Direct and honest, filmmaker Stephen Frears, to whom the Festival pays homage this year, does not mince words and has a collection of anecdotes to compete with Andrea Camilleri’s. Besides seeing Frears’ Gumshoe and Fail Safe on the big screen, audiences also got to interact with him at a Q&A at the Jardin de l’Ange, moderated by Adrian Wootton.
A beacon of contemporary British cinema, the director has numerous theatrical and television films to his name, from the recent Tamara Drewe and The Queen to the older Gumshoe, The Grifters and Accidental Hero, and TV movies such as Fail Safe and The Deal. A prolific and humble filmmaker, just like his films, he is not an easy one to label. But above all, he is a man of cinema. In fact, when writing about Gumshoe in their essay on Frears, Stefano Boni and Massimo Quaglia claim: “Frears and his screenwriter Neville Smith, rather than being interested in making meta-cinema and reflections on film language, seem to desire making cinema with cinema, working on the mythical body that is noir, feeding off of it and recreating it with passion.”
When asked about his secret vision of cinema and the reasons for making one film over another, Frears smiled and said simply: “I have no plan when directing my films. More than anything I’m guided by my subconscious. When I look back I understand why I chose some screenplays rather than others. In the beginning I was only trying to learn how to be a director. I directed that which they asked me to direct. Then I began making the movies I was truly interested in making. In any case, it works more or less like this: I stay home, people send me screenplays. And I work on one project at a time, which is already hard enough!”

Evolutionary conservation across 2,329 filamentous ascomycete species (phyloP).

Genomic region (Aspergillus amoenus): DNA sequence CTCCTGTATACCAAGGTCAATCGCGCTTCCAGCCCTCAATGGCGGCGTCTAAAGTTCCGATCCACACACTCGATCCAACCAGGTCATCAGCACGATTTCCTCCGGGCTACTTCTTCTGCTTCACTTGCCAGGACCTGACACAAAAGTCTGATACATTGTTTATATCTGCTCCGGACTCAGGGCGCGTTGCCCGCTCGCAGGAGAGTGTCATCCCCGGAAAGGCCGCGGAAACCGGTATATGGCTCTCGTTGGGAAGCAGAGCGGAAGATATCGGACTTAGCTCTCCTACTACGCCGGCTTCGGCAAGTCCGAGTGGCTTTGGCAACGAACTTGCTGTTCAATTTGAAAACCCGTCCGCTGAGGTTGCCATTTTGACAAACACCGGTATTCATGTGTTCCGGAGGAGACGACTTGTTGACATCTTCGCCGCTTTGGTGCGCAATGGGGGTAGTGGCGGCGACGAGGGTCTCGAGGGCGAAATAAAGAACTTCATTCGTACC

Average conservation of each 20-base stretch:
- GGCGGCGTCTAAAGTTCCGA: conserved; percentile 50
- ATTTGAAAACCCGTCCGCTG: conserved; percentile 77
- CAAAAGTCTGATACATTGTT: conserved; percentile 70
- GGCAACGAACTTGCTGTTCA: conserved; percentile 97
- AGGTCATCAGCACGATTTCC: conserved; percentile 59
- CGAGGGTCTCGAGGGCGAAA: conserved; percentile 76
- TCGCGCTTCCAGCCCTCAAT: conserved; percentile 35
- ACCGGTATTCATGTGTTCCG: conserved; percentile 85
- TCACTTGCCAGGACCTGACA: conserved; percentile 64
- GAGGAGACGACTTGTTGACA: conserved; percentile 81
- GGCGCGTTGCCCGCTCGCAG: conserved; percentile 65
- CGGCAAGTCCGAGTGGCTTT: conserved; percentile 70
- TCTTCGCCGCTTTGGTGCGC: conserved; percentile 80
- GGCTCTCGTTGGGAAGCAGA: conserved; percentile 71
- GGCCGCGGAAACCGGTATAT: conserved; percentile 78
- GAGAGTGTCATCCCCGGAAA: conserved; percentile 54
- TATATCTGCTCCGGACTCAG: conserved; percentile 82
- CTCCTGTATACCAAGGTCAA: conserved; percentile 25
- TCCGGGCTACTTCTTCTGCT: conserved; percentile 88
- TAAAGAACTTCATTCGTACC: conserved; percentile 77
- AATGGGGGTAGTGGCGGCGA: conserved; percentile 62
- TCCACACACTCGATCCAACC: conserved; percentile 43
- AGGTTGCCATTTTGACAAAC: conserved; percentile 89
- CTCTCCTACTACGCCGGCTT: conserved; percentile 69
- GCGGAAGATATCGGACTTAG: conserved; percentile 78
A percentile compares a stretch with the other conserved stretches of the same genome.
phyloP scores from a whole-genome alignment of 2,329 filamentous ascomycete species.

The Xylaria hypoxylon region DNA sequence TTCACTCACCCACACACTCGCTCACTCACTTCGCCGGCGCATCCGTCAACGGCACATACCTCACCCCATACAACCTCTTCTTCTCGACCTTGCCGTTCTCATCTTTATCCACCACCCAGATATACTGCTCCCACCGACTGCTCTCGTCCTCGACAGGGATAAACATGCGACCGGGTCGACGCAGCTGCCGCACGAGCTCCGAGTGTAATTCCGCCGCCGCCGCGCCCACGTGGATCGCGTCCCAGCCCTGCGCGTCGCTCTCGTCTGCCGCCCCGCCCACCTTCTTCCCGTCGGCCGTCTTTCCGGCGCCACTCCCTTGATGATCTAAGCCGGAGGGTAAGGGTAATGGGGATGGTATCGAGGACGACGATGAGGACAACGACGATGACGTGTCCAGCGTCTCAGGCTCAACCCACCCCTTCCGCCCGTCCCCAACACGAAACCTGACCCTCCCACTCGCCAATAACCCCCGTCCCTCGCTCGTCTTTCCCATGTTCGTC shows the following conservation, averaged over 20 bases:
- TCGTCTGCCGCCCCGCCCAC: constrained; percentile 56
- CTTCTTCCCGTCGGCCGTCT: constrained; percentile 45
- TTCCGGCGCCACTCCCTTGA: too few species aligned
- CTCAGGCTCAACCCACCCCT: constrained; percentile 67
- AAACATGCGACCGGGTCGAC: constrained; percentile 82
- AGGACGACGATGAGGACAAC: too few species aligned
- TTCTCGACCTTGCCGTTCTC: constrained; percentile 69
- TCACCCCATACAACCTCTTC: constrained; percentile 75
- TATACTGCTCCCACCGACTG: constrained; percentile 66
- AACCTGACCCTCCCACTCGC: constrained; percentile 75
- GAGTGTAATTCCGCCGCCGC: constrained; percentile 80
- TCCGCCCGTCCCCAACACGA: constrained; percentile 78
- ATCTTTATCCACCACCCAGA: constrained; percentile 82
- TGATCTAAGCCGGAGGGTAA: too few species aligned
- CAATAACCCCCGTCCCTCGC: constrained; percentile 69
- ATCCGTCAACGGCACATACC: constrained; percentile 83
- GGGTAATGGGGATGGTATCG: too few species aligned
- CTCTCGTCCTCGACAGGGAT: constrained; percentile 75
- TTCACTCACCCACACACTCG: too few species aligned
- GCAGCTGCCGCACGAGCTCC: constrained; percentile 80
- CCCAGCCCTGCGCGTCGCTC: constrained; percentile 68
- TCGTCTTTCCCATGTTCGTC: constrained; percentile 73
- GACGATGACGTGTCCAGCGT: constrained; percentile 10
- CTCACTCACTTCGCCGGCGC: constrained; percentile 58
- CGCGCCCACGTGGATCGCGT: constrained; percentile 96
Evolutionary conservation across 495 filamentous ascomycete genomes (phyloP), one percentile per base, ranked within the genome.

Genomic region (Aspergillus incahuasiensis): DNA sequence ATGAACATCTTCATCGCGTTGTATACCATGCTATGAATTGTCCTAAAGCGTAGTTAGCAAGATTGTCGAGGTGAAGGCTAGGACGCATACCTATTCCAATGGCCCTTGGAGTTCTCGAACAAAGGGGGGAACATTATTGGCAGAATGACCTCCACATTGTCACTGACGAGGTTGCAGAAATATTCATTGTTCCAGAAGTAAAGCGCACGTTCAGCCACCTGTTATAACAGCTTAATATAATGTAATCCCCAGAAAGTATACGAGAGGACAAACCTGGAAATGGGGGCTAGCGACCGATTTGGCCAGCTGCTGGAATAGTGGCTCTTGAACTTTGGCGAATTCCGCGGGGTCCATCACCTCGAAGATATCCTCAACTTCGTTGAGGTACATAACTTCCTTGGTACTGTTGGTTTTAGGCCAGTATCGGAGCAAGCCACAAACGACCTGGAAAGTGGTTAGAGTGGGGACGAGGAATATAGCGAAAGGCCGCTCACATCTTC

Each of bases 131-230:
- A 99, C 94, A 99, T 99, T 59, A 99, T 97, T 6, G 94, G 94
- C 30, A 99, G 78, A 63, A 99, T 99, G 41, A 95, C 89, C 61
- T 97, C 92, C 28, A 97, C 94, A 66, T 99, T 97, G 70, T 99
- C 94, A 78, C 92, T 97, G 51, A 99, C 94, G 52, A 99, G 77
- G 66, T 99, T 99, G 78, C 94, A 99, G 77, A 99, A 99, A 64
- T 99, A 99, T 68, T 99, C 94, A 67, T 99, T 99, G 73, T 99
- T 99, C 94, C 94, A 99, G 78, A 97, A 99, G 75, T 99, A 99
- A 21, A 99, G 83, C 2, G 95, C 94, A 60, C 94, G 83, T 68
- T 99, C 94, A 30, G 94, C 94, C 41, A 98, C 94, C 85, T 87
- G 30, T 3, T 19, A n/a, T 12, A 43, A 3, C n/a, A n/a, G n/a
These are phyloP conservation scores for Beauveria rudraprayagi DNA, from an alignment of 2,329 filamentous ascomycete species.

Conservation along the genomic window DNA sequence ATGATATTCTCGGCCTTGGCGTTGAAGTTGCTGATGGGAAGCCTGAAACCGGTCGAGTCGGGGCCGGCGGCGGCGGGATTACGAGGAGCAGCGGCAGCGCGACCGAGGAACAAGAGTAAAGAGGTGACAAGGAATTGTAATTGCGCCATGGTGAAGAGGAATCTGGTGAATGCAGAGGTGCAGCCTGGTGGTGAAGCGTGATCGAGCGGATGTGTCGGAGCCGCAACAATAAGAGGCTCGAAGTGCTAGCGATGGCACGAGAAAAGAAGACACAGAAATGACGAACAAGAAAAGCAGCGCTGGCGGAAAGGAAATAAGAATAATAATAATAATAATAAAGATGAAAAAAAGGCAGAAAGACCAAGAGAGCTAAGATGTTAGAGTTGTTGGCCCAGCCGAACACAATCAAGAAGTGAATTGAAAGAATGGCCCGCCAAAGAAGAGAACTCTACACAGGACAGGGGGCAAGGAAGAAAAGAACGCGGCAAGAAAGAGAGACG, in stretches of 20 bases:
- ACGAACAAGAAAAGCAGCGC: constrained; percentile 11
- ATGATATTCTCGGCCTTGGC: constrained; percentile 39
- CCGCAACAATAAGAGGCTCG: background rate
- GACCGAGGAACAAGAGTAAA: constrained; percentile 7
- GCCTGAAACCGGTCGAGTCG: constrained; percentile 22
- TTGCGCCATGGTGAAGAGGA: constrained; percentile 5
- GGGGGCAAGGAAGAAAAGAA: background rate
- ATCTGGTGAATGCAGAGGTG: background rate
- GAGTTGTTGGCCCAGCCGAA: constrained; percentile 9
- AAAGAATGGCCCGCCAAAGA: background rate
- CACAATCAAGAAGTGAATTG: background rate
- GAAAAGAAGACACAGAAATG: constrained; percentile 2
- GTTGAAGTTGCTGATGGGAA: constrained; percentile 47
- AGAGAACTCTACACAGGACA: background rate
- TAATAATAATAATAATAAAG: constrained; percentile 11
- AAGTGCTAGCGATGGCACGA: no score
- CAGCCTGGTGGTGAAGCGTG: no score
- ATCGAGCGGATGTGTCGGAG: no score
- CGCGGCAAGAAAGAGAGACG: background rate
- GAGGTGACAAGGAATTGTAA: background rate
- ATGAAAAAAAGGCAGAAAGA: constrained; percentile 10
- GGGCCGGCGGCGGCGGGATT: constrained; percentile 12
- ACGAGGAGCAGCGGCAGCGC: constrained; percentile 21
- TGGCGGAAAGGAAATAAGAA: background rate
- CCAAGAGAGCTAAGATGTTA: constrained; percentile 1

In pointing out the linearity with which he took on Fail Safe, lauded during the Q&A as an exercise in style, Frears laughed: “I was home. George Clooney called me, asking me if I’d ever done live television. I immediately thought of Mike Newell. I thought the idea of making a film, shot live, great fun. We decided to do a remake of the Sidney Lumet’s very good film of 1964. It’s interesting you call it an exercise in style, because it isn’t at all!”
Reminiscing about one of his most famous films, The Grifters, based on the Jim Thompson novel and starring Angelica Huston, John Cusack and Annette Bening, Frears said: “Martin Scorsese saw me, this stupid Englishman who made eccentric films, and thought I was the right person to bring this novel to the big screen. When I was asked to make this film, I wondered how I would do it. First of all I had to find someone good enough to write the script. I offered it to Donald E. Westlake, who became convinced only after finding out that the story was almost exclusively about women!”
In terms of the projects he’s dreamt about but not yet realized, says Frears: “I wanted to work on a fantastic screenplay on the civil rights movement in America, it’s a crime that the film was never made! At the moment I’m working on Lay the Favorite, from the memoirs of a young American woman who went to Las Vegas to be a bartender and ended up involved with gangsters.”
He ended the Conversation with a small, entertaining confession: “This morning you held an event dedicated to Charles Dickens, for the upcoming bicentenary of his birth. I’ve never met a director in Great Britain who wants to do Dickens; only producers love proposing him. Let me tell you: I’m already depressed at the idea of next year’s celebrations!”